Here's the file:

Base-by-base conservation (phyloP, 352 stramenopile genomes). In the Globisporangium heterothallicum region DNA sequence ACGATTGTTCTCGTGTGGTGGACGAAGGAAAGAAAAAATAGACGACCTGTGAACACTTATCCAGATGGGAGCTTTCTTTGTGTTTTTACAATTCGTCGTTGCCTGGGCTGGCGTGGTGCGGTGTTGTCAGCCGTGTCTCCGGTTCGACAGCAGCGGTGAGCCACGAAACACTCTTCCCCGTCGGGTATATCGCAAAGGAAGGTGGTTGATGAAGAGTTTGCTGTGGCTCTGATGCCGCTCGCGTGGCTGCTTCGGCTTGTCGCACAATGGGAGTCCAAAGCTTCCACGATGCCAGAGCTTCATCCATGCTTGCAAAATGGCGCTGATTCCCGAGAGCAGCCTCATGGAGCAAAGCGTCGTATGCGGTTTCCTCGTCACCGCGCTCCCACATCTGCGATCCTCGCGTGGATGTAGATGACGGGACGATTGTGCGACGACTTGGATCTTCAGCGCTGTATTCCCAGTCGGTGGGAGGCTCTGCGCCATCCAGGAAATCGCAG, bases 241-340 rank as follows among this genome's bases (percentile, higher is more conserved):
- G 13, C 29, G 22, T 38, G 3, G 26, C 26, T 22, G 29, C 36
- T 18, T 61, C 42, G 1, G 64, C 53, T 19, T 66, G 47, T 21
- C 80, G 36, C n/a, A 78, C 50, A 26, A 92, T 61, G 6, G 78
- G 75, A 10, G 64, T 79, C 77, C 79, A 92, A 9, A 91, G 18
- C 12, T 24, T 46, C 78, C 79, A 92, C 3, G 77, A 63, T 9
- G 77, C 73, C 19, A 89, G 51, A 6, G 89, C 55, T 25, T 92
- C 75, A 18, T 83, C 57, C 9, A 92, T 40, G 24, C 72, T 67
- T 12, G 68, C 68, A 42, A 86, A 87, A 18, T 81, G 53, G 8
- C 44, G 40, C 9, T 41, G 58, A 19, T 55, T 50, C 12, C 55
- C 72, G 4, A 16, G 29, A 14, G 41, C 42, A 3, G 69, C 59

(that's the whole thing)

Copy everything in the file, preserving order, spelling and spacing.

Base-by-base conservation (phyloP, 352 stramenopile genomes). In the Globisporangium heterothallicum region DNA sequence ACGATTGTTCTCGTGTGGTGGACGAAGGAAAGAAAAAATAGACGACCTGTGAACACTTATCCAGATGGGAGCTTTCTTTGTGTTTTTACAATTCGTCGTTGCCTGGGCTGGCGTGGTGCGGTGTTGTCAGCCGTGTCTCCGGTTCGACAGCAGCGGTGAGCCACGAAACACTCTTCCCCGTCGGGTATATCGCAAAGGAAGGTGGTTGATGAAGAGTTTGCTGTGGCTCTGATGCCGCTCGCGTGGCTGCTTCGGCTTGTCGCACAATGGGAGTCCAAAGCTTCCACGATGCCAGAGCTTCATCCATGCTTGCAAAATGGCGCTGATTCCCGAGAGCAGCCTCATGGAGCAAAGCGTCGTATGCGGTTTCCTCGTCACCGCGCTCCCACATCTGCGATCCTCGCGTGGATGTAGATGACGGGACGATTGTGCGACGACTTGGATCTTCAGCGCTGTATTCCCAGTCGGTGGGAGGCTCTGCGCCATCCAGGAAATCGCAG, bases 241-340 rank as follows among this genome's bases (percentile, higher is more conserved):
- G 13, C 29, G 22, T 38, G 3, G 26, C 26, T 22, G 29, C 36
- T 18, T 61, C 42, G 1, G 64, C 53, T 19, T 66, G 47, T 21
- C 80, G 36, C n/a, A 78, C 50, A 26, A 92, T 61, G 6, G 78
- G 75, A 10, G 64, T 79, C 77, C 79, A 92, A 9, A 91, G 18
- C 12, T 24, T 46, C 78, C 79, A 92, C 3, G 77, A 63, T 9
- G 77, C 73, C 19, A 89, G 51, A 6, G 89, C 55, T 25, T 92
- C 75, A 18, T 83, C 57, C 9, A 92, T 40, G 24, C 72, T 67
- T 12, G 68, C 68, A 42, A 86, A 87, A 18, T 81, G 53, G 8
- C 44, G 40, C 9, T 41, G 58, A 19, T 55, T 50, C 12, C 55
- C 72, G 4, A 16, G 29, A 14, G 41, C 42, A 3, G 69, C 59